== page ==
What would this JACK be called?

While watching one of those old "Emergency" tv episodes, I saw them using a hydraulic device similar to a "floor jack", but it's a wedge shaped device which expands and will separate or lift things. It will remove a stuck car door, and so on. I could find many uses for that on the farm. It appears it can be used in any position too, unlike floor or bottle jacks which will not work when they are used sideways.
Anyone have any idea what such a thing is called?
Thanks
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On 4/8/2015 6:02 PM, snipped-for-privacy@spamblocked.com wrote:

http://www.piercemfg.com/en/trucks/aerials.aspx
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On Wednesday, April 8, 2015 at 5:03:24 PM UTC-5, snipped-for-privacy@spamblocked.com wrote:

"Jaws of Life"
http://i1181.photobucket.com/albums/x430/BenDarrenBach/SYS03DBPic.jpg
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On 4/8/2015 6:24 PM, bob_villa wrote:

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On 4/8/2015 6:02 PM, snipped-for-privacy@spamblocked.com wrote:

"Porta-Power" (Amazon.com product link shortened)
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On Wed, 08 Apr 2015 17:02:09 -0500, snipped-for-privacy@spamblocked.com wrote:

A "porta-power" is a slightly smaller lighter duty version for shop use. You can get spreader heads and all kinds of attachments.
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On Wed, 08 Apr 2015 17:02:09 -0500, snipped-for-privacy@spamblocked.com wrote:

They call it the "jaws of life" I always think that' name is overdoing it. On the other hand, at least it's more specific than "Hydraulic Equipment" and shorter than anything else they'd come up with     
That Harbor Freight one is for autobody work, and iiuc not all of that. It's about 1/8 the size of what the fire department uses to open up car wrecks. It's manual, not gasoline powered for one thing. But it's a lot cheaper too and it might work for you.
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wrote:

Although the "jaws of life" ia a tool I have seen used on that show, which is a POWER device, what they were using in the show yesterday (ME-TV) was a single MANUAL tool, similar to one of those smaller 3 ton floor jacks sold almost everywhere, but it had two wedged shaped tips. As he pumped it, it lifted a large object off a person. It did not have a hose attached to another piece. What I am looking at, on harbor fright site is called
(quoted from ad) 7 Pc Hydraulic Auto Body/Frame Repair Kit Pittsburgh Automotive - item#60726 Handle auto frame repair with this complete hydraulic frame repair kit Only: $249.99 Sale: $179.99
http://www.harborfreight.com/7-pc-hydraulic-auto-bodyframe-repair-kit-60726.html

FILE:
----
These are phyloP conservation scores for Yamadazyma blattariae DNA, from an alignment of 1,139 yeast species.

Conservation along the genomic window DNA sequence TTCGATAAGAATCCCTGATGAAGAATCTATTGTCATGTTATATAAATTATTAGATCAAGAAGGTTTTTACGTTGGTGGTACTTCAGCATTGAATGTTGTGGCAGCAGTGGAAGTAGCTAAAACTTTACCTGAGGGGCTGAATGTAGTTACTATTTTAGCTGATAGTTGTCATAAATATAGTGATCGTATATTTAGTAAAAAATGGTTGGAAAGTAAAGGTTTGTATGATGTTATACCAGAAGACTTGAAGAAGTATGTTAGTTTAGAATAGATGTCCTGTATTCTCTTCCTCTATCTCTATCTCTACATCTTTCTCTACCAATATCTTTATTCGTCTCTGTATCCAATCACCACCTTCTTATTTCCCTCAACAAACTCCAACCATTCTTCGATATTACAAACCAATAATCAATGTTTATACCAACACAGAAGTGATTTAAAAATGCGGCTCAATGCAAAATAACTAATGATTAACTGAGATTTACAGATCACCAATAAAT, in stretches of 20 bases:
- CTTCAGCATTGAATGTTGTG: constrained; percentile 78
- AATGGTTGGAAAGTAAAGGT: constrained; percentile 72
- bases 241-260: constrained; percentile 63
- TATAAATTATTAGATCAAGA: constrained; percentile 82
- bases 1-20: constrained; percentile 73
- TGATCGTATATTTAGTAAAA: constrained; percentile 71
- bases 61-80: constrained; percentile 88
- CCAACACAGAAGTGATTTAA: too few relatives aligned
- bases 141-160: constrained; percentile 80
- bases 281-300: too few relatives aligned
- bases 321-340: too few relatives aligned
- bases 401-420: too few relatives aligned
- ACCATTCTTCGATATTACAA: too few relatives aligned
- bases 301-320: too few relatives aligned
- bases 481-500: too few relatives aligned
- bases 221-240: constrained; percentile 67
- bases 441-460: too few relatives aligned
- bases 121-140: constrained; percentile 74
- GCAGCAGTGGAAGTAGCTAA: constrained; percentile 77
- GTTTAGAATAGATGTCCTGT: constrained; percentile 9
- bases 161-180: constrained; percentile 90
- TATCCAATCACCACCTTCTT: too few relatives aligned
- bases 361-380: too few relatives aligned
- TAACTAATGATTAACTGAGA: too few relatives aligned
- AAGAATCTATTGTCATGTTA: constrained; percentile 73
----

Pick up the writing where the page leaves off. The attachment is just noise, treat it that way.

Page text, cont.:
That's getting closer, but that is NOT the same.
--
The best way I can explain what they used, would be one of those small
floor jacks, but rather than wheels on the bottom, there was a lower
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Pretty interesting stuff.
<<Quick and powerful.. Capable of excerting 53,000 psi at the tips at 24 inches spread.. Barring unusual circumstances... A crew should be able to force all the doors, remove the roof, force the seats back, and lift the dash....in five to ten minutes.>>
--
Bobby G.



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Robert Green posted for all of us...

The "Jaws of Life" was a trademark by Hurst Corp. which was developed and used in auto racing and crash extrication. It was heavy and vibrated like heck when run off the gas power pump, which was notoriously hard to start and required much maintenance. The motor noise and vibration would put victims into a panic state unless crews were well trained. One could pinch their finger off between the jaws when the jaws were let down. Later came electric pumps. It was a major advance over the porta power eq. mentioned. The porta power stuff was used in the construction industry and adapted by the fire service. The alligator jaws mentioned were very weak and if not operated correctly would break during an evolution. Very hard to pump and cheater bars were used sometimes. The pump had to be operated against a solid surface such as asphalt. They sometimes wouldn't work if the reservoir was above the pump. Also short hoses... Would NOT cut through the A pillar of a car. Now air bags have become common and useful.
Gotta go...
--
Tekkie *Please post a follow-up*

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